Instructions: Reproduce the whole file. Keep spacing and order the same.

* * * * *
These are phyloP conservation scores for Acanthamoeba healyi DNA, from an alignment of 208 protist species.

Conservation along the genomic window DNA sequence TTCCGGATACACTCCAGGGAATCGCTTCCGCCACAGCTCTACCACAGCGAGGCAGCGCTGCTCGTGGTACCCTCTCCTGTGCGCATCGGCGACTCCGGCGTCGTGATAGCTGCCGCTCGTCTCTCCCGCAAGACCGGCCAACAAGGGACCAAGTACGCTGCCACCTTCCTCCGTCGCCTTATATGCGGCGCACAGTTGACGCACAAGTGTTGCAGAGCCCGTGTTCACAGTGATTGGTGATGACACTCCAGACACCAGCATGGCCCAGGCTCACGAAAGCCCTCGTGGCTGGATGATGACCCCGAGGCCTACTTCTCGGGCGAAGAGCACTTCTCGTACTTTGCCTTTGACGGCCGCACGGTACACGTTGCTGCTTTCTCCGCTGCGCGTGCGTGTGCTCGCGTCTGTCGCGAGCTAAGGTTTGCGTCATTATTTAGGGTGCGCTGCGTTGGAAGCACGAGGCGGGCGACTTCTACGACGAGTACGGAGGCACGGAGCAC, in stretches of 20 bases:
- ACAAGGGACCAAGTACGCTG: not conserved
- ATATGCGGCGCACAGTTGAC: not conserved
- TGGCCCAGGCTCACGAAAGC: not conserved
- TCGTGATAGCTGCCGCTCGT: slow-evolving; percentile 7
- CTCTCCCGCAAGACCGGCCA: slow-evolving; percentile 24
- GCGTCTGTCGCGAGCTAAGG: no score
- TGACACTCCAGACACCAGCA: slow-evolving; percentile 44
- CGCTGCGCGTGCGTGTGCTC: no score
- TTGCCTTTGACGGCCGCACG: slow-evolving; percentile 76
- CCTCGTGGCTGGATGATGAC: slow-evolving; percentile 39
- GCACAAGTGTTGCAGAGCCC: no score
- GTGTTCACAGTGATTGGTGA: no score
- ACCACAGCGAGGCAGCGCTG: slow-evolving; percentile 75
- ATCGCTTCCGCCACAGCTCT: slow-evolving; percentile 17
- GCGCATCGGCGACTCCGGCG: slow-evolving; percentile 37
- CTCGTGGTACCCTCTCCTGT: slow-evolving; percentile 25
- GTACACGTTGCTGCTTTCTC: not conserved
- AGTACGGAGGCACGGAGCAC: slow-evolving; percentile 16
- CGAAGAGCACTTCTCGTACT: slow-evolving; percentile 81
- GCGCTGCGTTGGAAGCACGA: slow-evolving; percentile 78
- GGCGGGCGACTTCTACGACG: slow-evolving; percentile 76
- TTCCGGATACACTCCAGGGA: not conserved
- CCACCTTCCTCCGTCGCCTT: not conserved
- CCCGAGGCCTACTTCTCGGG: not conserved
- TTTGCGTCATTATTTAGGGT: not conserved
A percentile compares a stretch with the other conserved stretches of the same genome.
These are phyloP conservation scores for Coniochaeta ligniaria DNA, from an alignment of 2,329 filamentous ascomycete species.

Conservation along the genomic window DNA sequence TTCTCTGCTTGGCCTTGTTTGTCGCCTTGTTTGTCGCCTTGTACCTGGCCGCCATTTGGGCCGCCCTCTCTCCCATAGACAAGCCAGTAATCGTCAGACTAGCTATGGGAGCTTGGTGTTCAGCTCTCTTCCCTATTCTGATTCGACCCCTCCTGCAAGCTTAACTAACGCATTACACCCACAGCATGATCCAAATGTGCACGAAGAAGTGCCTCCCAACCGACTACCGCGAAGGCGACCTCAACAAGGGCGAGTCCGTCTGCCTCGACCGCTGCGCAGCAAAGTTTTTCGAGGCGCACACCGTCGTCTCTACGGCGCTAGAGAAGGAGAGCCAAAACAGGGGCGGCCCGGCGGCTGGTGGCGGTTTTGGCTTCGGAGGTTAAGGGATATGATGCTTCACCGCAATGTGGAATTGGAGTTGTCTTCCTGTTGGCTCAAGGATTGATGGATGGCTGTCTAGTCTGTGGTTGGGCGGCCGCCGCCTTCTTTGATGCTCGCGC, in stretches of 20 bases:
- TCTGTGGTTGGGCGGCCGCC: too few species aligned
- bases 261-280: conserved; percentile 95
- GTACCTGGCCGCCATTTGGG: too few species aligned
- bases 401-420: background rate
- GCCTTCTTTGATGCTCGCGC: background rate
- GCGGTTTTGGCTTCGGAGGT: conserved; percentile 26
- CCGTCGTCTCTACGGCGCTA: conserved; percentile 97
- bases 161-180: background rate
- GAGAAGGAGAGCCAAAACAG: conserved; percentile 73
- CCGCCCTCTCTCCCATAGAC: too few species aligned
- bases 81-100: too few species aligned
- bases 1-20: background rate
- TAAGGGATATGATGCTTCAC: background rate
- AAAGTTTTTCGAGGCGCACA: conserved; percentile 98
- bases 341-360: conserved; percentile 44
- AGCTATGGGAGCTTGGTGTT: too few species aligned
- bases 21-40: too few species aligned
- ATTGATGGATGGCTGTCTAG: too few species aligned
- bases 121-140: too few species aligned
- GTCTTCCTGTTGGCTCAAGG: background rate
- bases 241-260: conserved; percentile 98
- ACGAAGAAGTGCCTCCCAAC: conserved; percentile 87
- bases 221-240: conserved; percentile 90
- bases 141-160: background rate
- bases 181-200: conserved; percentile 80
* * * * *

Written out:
These are phyloP conservation scores for Acanthamoeba healyi DNA, from an alignment of 208 protist species.

Conservation along the genomic window DNA sequence TTCCGGATACACTCCAGGGAATCGCTTCCGCCACAGCTCTACCACAGCGAGGCAGCGCTGCTCGTGGTACCCTCTCCTGTGCGCATCGGCGACTCCGGCGTCGTGATAGCTGCCGCTCGTCTCTCCCGCAAGACCGGCCAACAAGGGACCAAGTACGCTGCCACCTTCCTCCGTCGCCTTATATGCGGCGCACAGTTGACGCACAAGTGTTGCAGAGCCCGTGTTCACAGTGATTGGTGATGACACTCCAGACACCAGCATGGCCCAGGCTCACGAAAGCCCTCGTGGCTGGATGATGACCCCGAGGCCTACTTCTCGGGCGAAGAGCACTTCTCGTACTTTGCCTTTGACGGCCGCACGGTACACGTTGCTGCTTTCTCCGCTGCGCGTGCGTGTGCTCGCGTCTGTCGCGAGCTAAGGTTTGCGTCATTATTTAGGGTGCGCTGCGTTGGAAGCACGAGGCGGGCGACTTCTACGACGAGTACGGAGGCACGGAGCAC, in stretches of 20 bases:
- ACAAGGGACCAAGTACGCTG: not conserved
- ATATGCGGCGCACAGTTGAC: not conserved
- TGGCCCAGGCTCACGAAAGC: not conserved
- TCGTGATAGCTGCCGCTCGT: slow-evolving; percentile 7
- CTCTCCCGCAAGACCGGCCA: slow-evolving; percentile 24
- GCGTCTGTCGCGAGCTAAGG: no score
- TGACACTCCAGACACCAGCA: slow-evolving; percentile 44
- CGCTGCGCGTGCGTGTGCTC: no score
- TTGCCTTTGACGGCCGCACG: slow-evolving; percentile 76
- CCTCGTGGCTGGATGATGAC: slow-evolving; percentile 39
- GCACAAGTGTTGCAGAGCCC: no score
- GTGTTCACAGTGATTGGTGA: no score
- ACCACAGCGAGGCAGCGCTG: slow-evolving; percentile 75
- ATCGCTTCCGCCACAGCTCT: slow-evolving; percentile 17
- GCGCATCGGCGACTCCGGCG: slow-evolving; percentile 37
- CTCGTGGTACCCTCTCCTGT: slow-evolving; percentile 25
- GTACACGTTGCTGCTTTCTC: not conserved
- AGTACGGAGGCACGGAGCAC: slow-evolving; percentile 16
- CGAAGAGCACTTCTCGTACT: slow-evolving; percentile 81
- GCGCTGCGTTGGAAGCACGA: slow-evolving; percentile 78
- GGCGGGCGACTTCTACGACG: slow-evolving; percentile 76
- TTCCGGATACACTCCAGGGA: not conserved
- CCACCTTCCTCCGTCGCCTT: not conserved
- CCCGAGGCCTACTTCTCGGG: not conserved
- TTTGCGTCATTATTTAGGGT: not conserved
A percentile compares a stretch with the other conserved stretches of the same genome.
These are phyloP conservation scores for Coniochaeta ligniaria DNA, from an alignment of 2,329 filamentous ascomycete species.

Conservation along the genomic window DNA sequence TTCTCTGCTTGGCCTTGTTTGTCGCCTTGTTTGTCGCCTTGTACCTGGCCGCCATTTGGGCCGCCCTCTCTCCCATAGACAAGCCAGTAATCGTCAGACTAGCTATGGGAGCTTGGTGTTCAGCTCTCTTCCCTATTCTGATTCGACCCCTCCTGCAAGCTTAACTAACGCATTACACCCACAGCATGATCCAAATGTGCACGAAGAAGTGCCTCCCAACCGACTACCGCGAAGGCGACCTCAACAAGGGCGAGTCCGTCTGCCTCGACCGCTGCGCAGCAAAGTTTTTCGAGGCGCACACCGTCGTCTCTACGGCGCTAGAGAAGGAGAGCCAAAACAGGGGCGGCCCGGCGGCTGGTGGCGGTTTTGGCTTCGGAGGTTAAGGGATATGATGCTTCACCGCAATGTGGAATTGGAGTTGTCTTCCTGTTGGCTCAAGGATTGATGGATGGCTGTCTAGTCTGTGGTTGGGCGGCCGCCGCCTTCTTTGATGCTCGCGC, in stretches of 20 bases:
- TCTGTGGTTGGGCGGCCGCC: too few species aligned
- bases 261-280: conserved; percentile 95
- GTACCTGGCCGCCATTTGGG: too few species aligned
- bases 401-420: background rate
- GCCTTCTTTGATGCTCGCGC: background rate
- GCGGTTTTGGCTTCGGAGGT: conserved; percentile 26
- CCGTCGTCTCTACGGCGCTA: conserved; percentile 97
- bases 161-180: background rate
- GAGAAGGAGAGCCAAAACAG: conserved; percentile 73
- CCGCCCTCTCTCCCATAGAC: too few species aligned
- bases 81-100: too few species aligned
- bases 1-20: background rate
- TAAGGGATATGATGCTTCAC: background rate
- AAAGTTTTTCGAGGCGCACA: conserved; percentile 98
- bases 341-360: conserved; percentile 44
- AGCTATGGGAGCTTGGTGTT: too few species aligned
- bases 21-40: too few species aligned
- ATTGATGGATGGCTGTCTAG: too few species aligned
- bases 121-140: too few species aligned
- GTCTTCCTGTTGGCTCAAGG: background rate
- bases 241-260: conserved; percentile 98
- ACGAAGAAGTGCCTCCCAAC: conserved; percentile 87
- bases 221-240: conserved; percentile 90
- bases 141-160: background rate
- bases 181-200: conserved; percentile 80